Writing About Death
All humans die. To focus on this fundamental truth can be macabre—yet death exists hand in hand with some of our most powerful, precious, and beautiful experiences. In this six-week class, we'll explore the craft of writing about death, noticing the narrative structures and syntax that effectively hold brutal experiences. We'll draw on excerpts and essays from Audre Lorde, Jesmyn Ward, Eva Saulitis, Thich Nhat Hanh, and Emily Rapp Black. Participants will generate one new essay of their own
August 22: Scholarship Donation Day (Learn more.)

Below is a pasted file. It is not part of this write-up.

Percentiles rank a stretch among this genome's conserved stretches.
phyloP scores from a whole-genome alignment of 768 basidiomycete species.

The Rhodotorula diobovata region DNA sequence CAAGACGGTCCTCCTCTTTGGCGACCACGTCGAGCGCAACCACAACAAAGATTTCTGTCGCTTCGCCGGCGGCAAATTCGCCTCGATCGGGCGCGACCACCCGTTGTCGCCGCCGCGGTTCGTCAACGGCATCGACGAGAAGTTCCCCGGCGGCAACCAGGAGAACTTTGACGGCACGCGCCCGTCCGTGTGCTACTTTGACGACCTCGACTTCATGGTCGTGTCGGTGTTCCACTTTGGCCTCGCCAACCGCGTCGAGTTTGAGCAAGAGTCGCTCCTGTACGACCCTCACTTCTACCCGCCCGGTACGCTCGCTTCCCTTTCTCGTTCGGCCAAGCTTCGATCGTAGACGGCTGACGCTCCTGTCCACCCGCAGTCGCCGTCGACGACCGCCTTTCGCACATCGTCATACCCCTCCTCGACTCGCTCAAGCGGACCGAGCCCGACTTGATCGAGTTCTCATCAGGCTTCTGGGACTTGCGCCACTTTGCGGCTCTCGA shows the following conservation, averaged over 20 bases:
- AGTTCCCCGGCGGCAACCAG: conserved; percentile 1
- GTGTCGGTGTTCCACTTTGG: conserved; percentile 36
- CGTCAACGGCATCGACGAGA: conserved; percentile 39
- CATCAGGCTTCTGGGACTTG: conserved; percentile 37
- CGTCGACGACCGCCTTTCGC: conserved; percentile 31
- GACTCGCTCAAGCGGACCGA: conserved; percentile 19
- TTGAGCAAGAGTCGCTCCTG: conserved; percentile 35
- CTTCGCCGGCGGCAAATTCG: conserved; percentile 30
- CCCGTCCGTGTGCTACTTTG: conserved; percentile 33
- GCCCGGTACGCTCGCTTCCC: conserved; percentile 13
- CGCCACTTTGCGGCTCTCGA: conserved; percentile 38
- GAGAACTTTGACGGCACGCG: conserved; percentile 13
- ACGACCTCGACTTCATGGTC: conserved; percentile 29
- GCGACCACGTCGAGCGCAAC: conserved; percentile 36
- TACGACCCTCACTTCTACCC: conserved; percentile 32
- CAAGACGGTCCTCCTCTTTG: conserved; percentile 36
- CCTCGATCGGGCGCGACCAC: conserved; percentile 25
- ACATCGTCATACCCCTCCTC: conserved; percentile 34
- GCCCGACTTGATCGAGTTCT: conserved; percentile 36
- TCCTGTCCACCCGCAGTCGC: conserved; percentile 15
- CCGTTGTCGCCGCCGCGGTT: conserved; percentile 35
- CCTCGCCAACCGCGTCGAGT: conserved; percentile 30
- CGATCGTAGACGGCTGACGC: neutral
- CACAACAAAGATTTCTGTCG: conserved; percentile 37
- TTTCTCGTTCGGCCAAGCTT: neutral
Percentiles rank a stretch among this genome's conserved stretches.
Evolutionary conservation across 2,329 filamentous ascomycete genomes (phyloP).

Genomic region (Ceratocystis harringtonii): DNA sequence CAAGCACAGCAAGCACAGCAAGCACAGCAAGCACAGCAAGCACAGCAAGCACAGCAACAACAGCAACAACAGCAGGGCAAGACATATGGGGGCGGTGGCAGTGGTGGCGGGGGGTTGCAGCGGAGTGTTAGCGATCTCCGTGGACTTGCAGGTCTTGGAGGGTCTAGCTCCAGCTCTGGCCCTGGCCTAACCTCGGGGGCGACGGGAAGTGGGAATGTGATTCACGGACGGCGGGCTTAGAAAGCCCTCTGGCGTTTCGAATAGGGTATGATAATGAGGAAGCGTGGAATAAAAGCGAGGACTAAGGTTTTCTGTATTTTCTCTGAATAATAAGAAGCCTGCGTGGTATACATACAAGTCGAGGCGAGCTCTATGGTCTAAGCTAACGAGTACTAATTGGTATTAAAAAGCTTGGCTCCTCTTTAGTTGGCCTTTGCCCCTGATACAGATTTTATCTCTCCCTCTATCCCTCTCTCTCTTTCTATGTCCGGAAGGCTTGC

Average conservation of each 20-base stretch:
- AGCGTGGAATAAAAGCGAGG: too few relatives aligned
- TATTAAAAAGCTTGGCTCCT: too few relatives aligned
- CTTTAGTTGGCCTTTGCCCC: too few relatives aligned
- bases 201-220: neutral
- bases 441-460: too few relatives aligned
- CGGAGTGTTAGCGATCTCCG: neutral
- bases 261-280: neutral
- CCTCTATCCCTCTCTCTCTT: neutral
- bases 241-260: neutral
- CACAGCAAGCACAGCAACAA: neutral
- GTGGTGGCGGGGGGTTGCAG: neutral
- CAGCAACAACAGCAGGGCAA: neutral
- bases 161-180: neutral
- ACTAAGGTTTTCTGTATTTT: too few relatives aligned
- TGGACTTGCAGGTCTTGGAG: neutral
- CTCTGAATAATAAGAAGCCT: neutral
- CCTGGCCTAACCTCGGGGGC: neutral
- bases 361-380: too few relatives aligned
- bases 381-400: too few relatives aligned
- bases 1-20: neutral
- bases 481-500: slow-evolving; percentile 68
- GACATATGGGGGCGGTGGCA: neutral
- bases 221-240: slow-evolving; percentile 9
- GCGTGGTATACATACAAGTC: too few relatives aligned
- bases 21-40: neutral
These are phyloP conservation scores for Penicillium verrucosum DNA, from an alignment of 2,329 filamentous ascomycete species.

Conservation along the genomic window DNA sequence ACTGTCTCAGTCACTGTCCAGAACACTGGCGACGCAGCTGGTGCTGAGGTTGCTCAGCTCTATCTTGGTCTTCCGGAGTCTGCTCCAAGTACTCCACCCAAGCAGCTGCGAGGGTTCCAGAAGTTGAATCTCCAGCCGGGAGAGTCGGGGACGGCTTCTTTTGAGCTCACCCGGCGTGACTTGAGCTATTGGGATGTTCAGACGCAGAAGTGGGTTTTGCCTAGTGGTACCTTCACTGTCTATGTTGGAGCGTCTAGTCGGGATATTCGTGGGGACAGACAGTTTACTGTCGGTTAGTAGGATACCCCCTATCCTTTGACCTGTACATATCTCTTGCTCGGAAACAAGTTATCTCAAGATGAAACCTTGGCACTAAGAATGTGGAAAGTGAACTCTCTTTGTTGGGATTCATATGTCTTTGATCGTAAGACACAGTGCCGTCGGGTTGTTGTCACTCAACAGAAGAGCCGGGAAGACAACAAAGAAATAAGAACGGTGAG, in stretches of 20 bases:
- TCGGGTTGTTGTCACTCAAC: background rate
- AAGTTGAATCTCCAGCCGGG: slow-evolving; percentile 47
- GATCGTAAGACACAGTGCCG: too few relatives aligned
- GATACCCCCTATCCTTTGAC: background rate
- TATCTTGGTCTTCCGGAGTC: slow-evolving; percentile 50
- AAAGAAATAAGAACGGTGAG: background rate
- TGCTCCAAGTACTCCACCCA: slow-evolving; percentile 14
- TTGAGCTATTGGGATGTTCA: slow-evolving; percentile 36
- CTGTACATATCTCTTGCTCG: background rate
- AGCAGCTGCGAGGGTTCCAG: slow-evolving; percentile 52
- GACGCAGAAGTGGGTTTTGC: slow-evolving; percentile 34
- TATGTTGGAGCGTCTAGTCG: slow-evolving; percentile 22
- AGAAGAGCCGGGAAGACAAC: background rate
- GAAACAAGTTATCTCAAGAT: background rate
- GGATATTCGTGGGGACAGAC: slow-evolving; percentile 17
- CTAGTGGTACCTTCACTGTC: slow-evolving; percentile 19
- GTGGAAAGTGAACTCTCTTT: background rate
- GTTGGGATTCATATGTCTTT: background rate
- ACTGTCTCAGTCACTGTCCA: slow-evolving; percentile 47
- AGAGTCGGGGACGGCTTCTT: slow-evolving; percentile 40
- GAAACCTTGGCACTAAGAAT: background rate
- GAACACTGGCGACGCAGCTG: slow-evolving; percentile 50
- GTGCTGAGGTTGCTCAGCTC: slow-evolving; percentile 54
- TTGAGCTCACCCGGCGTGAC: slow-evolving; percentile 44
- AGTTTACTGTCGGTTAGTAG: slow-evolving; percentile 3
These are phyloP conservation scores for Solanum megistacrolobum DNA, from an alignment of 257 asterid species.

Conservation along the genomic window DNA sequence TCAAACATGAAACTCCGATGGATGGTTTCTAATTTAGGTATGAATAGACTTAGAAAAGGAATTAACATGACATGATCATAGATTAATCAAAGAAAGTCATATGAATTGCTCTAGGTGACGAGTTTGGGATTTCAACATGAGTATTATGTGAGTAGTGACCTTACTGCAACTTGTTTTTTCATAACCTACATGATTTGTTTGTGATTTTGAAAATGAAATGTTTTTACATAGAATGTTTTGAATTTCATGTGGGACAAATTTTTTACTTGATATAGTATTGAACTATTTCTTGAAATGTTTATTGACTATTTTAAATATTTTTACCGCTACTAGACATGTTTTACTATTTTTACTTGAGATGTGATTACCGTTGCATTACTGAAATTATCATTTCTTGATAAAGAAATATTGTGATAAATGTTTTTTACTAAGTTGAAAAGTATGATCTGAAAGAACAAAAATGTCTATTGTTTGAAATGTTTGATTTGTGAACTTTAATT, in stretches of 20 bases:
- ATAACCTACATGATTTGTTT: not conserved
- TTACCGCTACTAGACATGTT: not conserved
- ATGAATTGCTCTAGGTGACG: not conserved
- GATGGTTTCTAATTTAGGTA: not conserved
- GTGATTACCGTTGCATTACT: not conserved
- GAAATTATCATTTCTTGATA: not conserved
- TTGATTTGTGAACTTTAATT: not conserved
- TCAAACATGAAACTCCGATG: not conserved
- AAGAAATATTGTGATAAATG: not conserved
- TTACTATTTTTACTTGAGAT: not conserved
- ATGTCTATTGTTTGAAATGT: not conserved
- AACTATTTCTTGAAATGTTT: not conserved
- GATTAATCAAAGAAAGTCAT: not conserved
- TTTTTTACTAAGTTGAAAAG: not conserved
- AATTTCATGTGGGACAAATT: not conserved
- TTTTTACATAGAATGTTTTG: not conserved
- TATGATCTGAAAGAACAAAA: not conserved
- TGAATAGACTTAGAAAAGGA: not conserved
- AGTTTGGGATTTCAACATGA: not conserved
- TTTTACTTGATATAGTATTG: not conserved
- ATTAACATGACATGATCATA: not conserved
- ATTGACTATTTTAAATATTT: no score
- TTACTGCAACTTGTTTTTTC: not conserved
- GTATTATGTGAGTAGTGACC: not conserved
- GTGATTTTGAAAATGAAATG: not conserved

August 23: Member registration opens
August 30: General registration opens
Katherine E. Standefer
Katherine E. Standefer is the author of Lightning Flowers: My Journey to Uncover the Cost of Saving a Life (Little, Brown Spark 2020), which was a finalist for the Kirkus Prize in Nonfiction, an NYT Book Review Editor’s Choice, and shortlisted for the J. Anthony Lukas Work-in-Progress Prize from Columbia Graduate School of Journalism and the Nieman Foundation for Journalism at Harvard University. Lightning Flowers was featured on NPR’s Fresh Air, on the goop podcast, and in O, The Oprah Magazine, and People Magazine. Standefer earned her MFA at the University of Arizona. Her writing appeared in The Best American Essays 2016 and won the 2015 Iowa Review Award in Nonfiction. Standefer was a 2018 Logan Nonfiction Fellow at the Carey Institute for Global Good and a 2017 Marion Weber Healing Arts Fellow at the Mesa Refuge. She currently lives in the Tetons.
Social Media: @girlmakesfire